Ukip lose nearly one in ten councillors since 2013 local elections

Research comes after newly elected councillors have been hit by a series of controversies in recent months

Ukip has lost nearly one in ten of its councillors who won their seats during last year’s local elections, according to new research.

The party is currently down by 12 county representatives out of the 139 who were elected a year on from the May 2013 poll, The Guardian has found.

Newly elected councillors have also been hit by a series of controversies in recent months, which include Peter Lagoda in Cambridgeshire, who has pleaded guilty to benefit fraud totalling almost £25,000.

Victoria Ayling, a parliamentary candidate, was caught on camera saying “I just want to send the lot back but I can’t say that”, a comment she claimed was made in regards to illegal immigrants.

Eric Kitson resigned after 12 days as an Ukip county councillor after sharing offensive material about Muslims on his Facebook page. Worcestershire councillor Martin Jenkins also resigned in protest against Ukip’s stance on gay marriage.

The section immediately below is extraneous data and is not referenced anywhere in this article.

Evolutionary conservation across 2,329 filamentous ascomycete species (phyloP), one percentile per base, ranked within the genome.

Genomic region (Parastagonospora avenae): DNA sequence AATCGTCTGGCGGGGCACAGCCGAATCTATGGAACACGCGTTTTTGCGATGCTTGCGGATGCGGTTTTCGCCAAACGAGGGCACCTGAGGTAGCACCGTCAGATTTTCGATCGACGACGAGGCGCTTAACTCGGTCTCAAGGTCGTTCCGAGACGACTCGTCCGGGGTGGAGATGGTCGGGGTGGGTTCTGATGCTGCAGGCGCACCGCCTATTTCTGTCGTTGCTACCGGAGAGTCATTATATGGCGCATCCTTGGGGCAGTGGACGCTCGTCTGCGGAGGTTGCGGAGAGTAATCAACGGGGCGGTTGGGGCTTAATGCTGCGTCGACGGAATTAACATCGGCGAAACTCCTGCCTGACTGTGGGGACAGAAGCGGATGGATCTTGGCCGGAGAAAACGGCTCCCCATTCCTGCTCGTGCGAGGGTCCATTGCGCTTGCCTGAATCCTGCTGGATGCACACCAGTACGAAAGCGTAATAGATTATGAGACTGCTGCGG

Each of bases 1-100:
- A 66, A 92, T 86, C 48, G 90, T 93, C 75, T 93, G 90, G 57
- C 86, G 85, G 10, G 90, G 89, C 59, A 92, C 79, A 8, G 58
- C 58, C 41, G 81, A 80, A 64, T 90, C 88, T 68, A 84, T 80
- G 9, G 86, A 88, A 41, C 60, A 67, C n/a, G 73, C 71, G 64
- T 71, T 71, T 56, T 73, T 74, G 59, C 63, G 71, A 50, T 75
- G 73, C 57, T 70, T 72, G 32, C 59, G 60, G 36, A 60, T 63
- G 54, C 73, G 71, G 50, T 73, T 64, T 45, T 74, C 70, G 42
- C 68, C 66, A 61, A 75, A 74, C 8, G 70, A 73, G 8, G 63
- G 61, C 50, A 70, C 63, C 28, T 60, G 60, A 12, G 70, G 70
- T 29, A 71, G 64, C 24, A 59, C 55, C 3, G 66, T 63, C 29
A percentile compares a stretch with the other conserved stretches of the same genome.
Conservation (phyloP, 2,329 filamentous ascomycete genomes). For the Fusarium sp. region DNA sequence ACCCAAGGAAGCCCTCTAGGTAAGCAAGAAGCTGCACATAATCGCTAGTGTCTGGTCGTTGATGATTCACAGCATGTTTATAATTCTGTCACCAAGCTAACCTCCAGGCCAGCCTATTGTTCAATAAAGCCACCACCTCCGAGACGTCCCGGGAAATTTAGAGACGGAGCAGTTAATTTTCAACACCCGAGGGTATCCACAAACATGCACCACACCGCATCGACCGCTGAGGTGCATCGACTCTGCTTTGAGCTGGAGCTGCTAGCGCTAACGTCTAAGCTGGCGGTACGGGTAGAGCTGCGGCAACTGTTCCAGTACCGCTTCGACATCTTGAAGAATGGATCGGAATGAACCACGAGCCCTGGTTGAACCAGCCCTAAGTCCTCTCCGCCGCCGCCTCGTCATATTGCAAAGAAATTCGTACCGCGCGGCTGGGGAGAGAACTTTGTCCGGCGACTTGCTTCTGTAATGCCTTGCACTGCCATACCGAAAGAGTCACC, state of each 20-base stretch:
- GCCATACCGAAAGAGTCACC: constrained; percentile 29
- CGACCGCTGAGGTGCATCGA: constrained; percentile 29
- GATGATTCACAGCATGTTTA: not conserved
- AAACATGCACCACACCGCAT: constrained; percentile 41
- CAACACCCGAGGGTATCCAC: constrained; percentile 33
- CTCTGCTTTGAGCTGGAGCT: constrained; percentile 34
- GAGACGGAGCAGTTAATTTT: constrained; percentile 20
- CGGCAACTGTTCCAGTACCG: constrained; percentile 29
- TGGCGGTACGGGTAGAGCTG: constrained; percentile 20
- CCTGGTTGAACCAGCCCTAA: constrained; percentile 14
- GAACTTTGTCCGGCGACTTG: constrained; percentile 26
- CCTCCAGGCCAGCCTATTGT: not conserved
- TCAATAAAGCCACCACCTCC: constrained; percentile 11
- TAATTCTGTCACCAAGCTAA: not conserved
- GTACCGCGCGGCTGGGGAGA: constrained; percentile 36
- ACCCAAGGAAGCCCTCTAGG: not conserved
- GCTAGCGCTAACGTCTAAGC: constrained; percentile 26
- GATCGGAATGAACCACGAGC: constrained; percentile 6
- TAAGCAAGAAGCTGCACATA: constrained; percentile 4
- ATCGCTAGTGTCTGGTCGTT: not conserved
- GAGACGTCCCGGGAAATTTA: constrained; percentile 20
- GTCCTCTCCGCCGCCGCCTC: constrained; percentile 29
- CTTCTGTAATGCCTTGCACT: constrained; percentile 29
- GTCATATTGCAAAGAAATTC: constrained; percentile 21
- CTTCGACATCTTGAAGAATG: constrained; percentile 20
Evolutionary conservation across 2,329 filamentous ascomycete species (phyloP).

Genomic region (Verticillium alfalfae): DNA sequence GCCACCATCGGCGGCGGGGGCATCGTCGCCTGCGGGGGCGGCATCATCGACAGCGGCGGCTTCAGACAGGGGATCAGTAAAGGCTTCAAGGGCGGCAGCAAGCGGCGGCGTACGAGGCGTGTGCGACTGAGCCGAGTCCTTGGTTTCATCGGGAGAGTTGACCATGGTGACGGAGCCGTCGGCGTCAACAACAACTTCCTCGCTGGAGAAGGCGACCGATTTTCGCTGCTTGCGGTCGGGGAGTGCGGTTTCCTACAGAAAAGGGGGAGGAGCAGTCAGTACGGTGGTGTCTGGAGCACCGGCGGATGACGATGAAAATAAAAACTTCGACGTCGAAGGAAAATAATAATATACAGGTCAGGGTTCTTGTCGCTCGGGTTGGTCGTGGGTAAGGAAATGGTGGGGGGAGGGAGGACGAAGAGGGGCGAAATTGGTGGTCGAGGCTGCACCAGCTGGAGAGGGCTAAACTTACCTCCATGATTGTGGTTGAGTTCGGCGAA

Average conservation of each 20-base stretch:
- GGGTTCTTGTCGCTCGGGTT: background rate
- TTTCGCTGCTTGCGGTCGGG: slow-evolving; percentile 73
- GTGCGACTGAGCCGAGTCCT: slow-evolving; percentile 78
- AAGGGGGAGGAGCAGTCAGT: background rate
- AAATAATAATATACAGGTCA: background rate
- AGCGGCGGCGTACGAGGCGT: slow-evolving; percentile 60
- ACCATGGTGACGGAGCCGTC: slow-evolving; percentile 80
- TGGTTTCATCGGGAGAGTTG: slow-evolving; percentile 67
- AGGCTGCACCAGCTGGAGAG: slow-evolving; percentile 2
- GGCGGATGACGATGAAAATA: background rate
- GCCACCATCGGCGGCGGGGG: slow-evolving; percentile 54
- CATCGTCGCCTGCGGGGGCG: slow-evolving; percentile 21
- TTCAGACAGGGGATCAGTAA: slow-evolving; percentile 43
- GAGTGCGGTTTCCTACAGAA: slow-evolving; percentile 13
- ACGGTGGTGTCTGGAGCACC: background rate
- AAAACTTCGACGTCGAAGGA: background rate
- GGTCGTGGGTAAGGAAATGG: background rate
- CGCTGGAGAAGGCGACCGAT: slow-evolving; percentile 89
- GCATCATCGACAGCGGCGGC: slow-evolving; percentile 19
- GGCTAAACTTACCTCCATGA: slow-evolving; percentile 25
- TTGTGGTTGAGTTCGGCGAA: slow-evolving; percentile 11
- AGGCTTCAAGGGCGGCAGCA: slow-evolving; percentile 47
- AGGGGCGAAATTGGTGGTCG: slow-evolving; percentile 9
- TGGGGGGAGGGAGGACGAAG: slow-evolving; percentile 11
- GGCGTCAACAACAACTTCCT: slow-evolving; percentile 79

While the party has gained councillors through defections, with 19 coming from Labour and the Conservatives in London, its county council losses throughout the past year are “many” times higher than the other parties, according to the research.

Sanya-Jeet Thandi, a young rising star within Ukip, quit the party this week in disgust at Ukip’s campaigning on immigration issues, writing that “while the party deliberately attracts the racist vote I refuse to be associated with them.”

However, the Ukip was also found to be extremely active in their communities, with statistics showing they have the highest attendance record over any other party at more than 92 per cent of compulsory meetings.

Party leader Nigel Farage has also claimed his councillors come under an unfair amount of scrutiny because other parties are going through social media to uncover controversial statements.

But Dr Matthew Goodwin, a politics expert at Nottingham University, told The Guardian controversies will not undermine support for Ukip, and may even add to the party’s appeal.

"While it is tempting to think the performance of radical right councillors or members of the European parliament might impact on their support, it clearly does not," he said.

"With the radical right, and figures like [party leader Nigel] Farage, it is as if voters are willing to give them a free pass – to use them as a vehicle through which they can express their intensely held concerns over Europe, immigration and the state of our politics while overlooking their own failings or those of individual councillors and candidates."

Ukip have not yet responded to requests for comment on the research.

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